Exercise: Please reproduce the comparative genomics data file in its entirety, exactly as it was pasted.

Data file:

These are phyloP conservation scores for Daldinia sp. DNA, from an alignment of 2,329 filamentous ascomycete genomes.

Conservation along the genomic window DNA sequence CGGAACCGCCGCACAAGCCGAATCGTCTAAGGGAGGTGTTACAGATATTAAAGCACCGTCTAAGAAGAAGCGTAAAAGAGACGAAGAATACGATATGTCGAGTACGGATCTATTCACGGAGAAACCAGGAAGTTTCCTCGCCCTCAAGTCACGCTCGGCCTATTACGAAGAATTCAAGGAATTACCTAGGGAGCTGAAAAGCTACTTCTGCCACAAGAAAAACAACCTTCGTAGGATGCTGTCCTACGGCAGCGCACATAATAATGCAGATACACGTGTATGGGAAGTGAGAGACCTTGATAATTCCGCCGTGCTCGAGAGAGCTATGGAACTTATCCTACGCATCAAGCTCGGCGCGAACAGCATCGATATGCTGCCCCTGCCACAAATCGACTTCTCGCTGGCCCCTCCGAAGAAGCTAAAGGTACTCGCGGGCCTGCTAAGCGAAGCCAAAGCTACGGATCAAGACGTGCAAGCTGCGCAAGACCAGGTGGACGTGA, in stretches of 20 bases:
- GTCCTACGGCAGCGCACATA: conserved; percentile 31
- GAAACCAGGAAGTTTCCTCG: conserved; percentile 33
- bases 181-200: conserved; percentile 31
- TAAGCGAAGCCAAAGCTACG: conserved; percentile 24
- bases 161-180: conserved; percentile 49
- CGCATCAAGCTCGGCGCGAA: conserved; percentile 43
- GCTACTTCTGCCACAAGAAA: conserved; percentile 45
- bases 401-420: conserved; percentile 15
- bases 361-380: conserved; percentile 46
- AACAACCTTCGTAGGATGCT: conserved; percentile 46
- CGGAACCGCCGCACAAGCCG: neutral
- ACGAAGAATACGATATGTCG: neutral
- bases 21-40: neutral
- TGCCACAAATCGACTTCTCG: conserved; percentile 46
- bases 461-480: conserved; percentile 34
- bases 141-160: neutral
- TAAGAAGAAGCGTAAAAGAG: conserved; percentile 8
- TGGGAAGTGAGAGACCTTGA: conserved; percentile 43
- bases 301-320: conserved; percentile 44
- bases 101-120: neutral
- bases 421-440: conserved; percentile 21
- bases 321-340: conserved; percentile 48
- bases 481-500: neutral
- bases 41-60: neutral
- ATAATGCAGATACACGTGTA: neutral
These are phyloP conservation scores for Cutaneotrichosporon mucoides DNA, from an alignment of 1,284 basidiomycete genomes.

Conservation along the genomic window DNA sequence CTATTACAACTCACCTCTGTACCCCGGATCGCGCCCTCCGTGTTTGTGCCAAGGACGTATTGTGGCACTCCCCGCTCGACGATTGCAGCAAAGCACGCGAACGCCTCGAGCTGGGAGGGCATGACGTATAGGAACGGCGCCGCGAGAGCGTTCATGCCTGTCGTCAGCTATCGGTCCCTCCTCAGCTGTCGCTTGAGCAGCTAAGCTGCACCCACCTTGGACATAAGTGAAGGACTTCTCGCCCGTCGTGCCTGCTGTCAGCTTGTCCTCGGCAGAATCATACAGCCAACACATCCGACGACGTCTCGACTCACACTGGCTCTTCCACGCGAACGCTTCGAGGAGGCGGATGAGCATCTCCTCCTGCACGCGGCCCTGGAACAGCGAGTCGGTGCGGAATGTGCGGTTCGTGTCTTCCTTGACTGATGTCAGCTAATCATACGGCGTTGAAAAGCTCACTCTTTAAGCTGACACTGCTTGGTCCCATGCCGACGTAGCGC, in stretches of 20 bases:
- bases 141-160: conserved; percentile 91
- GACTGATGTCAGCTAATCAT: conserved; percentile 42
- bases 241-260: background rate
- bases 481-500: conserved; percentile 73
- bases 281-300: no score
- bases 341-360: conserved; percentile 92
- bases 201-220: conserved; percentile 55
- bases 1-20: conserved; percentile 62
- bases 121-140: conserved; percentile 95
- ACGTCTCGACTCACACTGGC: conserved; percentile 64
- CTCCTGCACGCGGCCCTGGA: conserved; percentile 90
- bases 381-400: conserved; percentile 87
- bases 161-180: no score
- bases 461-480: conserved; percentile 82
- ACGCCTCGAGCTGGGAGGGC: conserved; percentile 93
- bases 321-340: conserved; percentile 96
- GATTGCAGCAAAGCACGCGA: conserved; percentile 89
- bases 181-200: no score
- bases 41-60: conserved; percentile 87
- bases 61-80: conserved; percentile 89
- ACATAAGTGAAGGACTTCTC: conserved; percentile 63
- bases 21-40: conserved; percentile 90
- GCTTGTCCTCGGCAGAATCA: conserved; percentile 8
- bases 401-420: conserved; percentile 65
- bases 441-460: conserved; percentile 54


These are phyloP conservation scores for Daldinia sp. DNA, from an alignment of 2,329 filamentous ascomycete genomes.

Conservation along the genomic window DNA sequence CGGAACCGCCGCACAAGCCGAATCGTCTAAGGGAGGTGTTACAGATATTAAAGCACCGTCTAAGAAGAAGCGTAAAAGAGACGAAGAATACGATATGTCGAGTACGGATCTATTCACGGAGAAACCAGGAAGTTTCCTCGCCCTCAAGTCACGCTCGGCCTATTACGAAGAATTCAAGGAATTACCTAGGGAGCTGAAAAGCTACTTCTGCCACAAGAAAAACAACCTTCGTAGGATGCTGTCCTACGGCAGCGCACATAATAATGCAGATACACGTGTATGGGAAGTGAGAGACCTTGATAATTCCGCCGTGCTCGAGAGAGCTATGGAACTTATCCTACGCATCAAGCTCGGCGCGAACAGCATCGATATGCTGCCCCTGCCACAAATCGACTTCTCGCTGGCCCCTCCGAAGAAGCTAAAGGTACTCGCGGGCCTGCTAAGCGAAGCCAAAGCTACGGATCAAGACGTGCAAGCTGCGCAAGACCAGGTGGACGTGA, in stretches of 20 bases:
- GTCCTACGGCAGCGCACATA: conserved; percentile 31
- GAAACCAGGAAGTTTCCTCG: conserved; percentile 33
- bases 181-200: conserved; percentile 31
- TAAGCGAAGCCAAAGCTACG: conserved; percentile 24
- bases 161-180: conserved; percentile 49
- CGCATCAAGCTCGGCGCGAA: conserved; percentile 43
- GCTACTTCTGCCACAAGAAA: conserved; percentile 45
- bases 401-420: conserved; percentile 15
- bases 361-380: conserved; percentile 46
- AACAACCTTCGTAGGATGCT: conserved; percentile 46
- CGGAACCGCCGCACAAGCCG: neutral
- ACGAAGAATACGATATGTCG: neutral
- bases 21-40: neutral
- TGCCACAAATCGACTTCTCG: conserved; percentile 46
- bases 461-480: conserved; percentile 34
- bases 141-160: neutral
- TAAGAAGAAGCGTAAAAGAG: conserved; percentile 8
- TGGGAAGTGAGAGACCTTGA: conserved; percentile 43
- bases 301-320: conserved; percentile 44
- bases 101-120: neutral
- bases 421-440: conserved; percentile 21
- bases 321-340: conserved; percentile 48
- bases 481-500: neutral
- bases 41-60: neutral
- ATAATGCAGATACACGTGTA: neutral
These are phyloP conservation scores for Cutaneotrichosporon mucoides DNA, from an alignment of 1,284 basidiomycete genomes.

Conservation along the genomic window DNA sequence CTATTACAACTCACCTCTGTACCCCGGATCGCGCCCTCCGTGTTTGTGCCAAGGACGTATTGTGGCACTCCCCGCTCGACGATTGCAGCAAAGCACGCGAACGCCTCGAGCTGGGAGGGCATGACGTATAGGAACGGCGCCGCGAGAGCGTTCATGCCTGTCGTCAGCTATCGGTCCCTCCTCAGCTGTCGCTTGAGCAGCTAAGCTGCACCCACCTTGGACATAAGTGAAGGACTTCTCGCCCGTCGTGCCTGCTGTCAGCTTGTCCTCGGCAGAATCATACAGCCAACACATCCGACGACGTCTCGACTCACACTGGCTCTTCCACGCGAACGCTTCGAGGAGGCGGATGAGCATCTCCTCCTGCACGCGGCCCTGGAACAGCGAGTCGGTGCGGAATGTGCGGTTCGTGTCTTCCTTGACTGATGTCAGCTAATCATACGGCGTTGAAAAGCTCACTCTTTAAGCTGACACTGCTTGGTCCCATGCCGACGTAGCGC, in stretches of 20 bases:
- bases 141-160: conserved; percentile 91
- GACTGATGTCAGCTAATCAT: conserved; percentile 42
- bases 241-260: background rate
- bases 481-500: conserved; percentile 73
- bases 281-300: no score
- bases 341-360: conserved; percentile 92
- bases 201-220: conserved; percentile 55
- bases 1-20: conserved; percentile 62
- bases 121-140: conserved; percentile 95
- ACGTCTCGACTCACACTGGC: conserved; percentile 64
- CTCCTGCACGCGGCCCTGGA: conserved; percentile 90
- bases 381-400: conserved; percentile 87
- bases 161-180: no score
- bases 461-480: conserved; percentile 82
- ACGCCTCGAGCTGGGAGGGC: conserved; percentile 93
- bases 321-340: conserved; percentile 96
- GATTGCAGCAAAGCACGCGA: conserved; percentile 89
- bases 181-200: no score
- bases 41-60: conserved; percentile 87
- bases 61-80: conserved; percentile 89
- ACATAAGTGAAGGACTTCTC: conserved; percentile 63
- bases 21-40: conserved; percentile 90
- GCTTGTCCTCGGCAGAATCA: conserved; percentile 8
- bases 401-420: conserved; percentile 65
- bases 441-460: conserved; percentile 54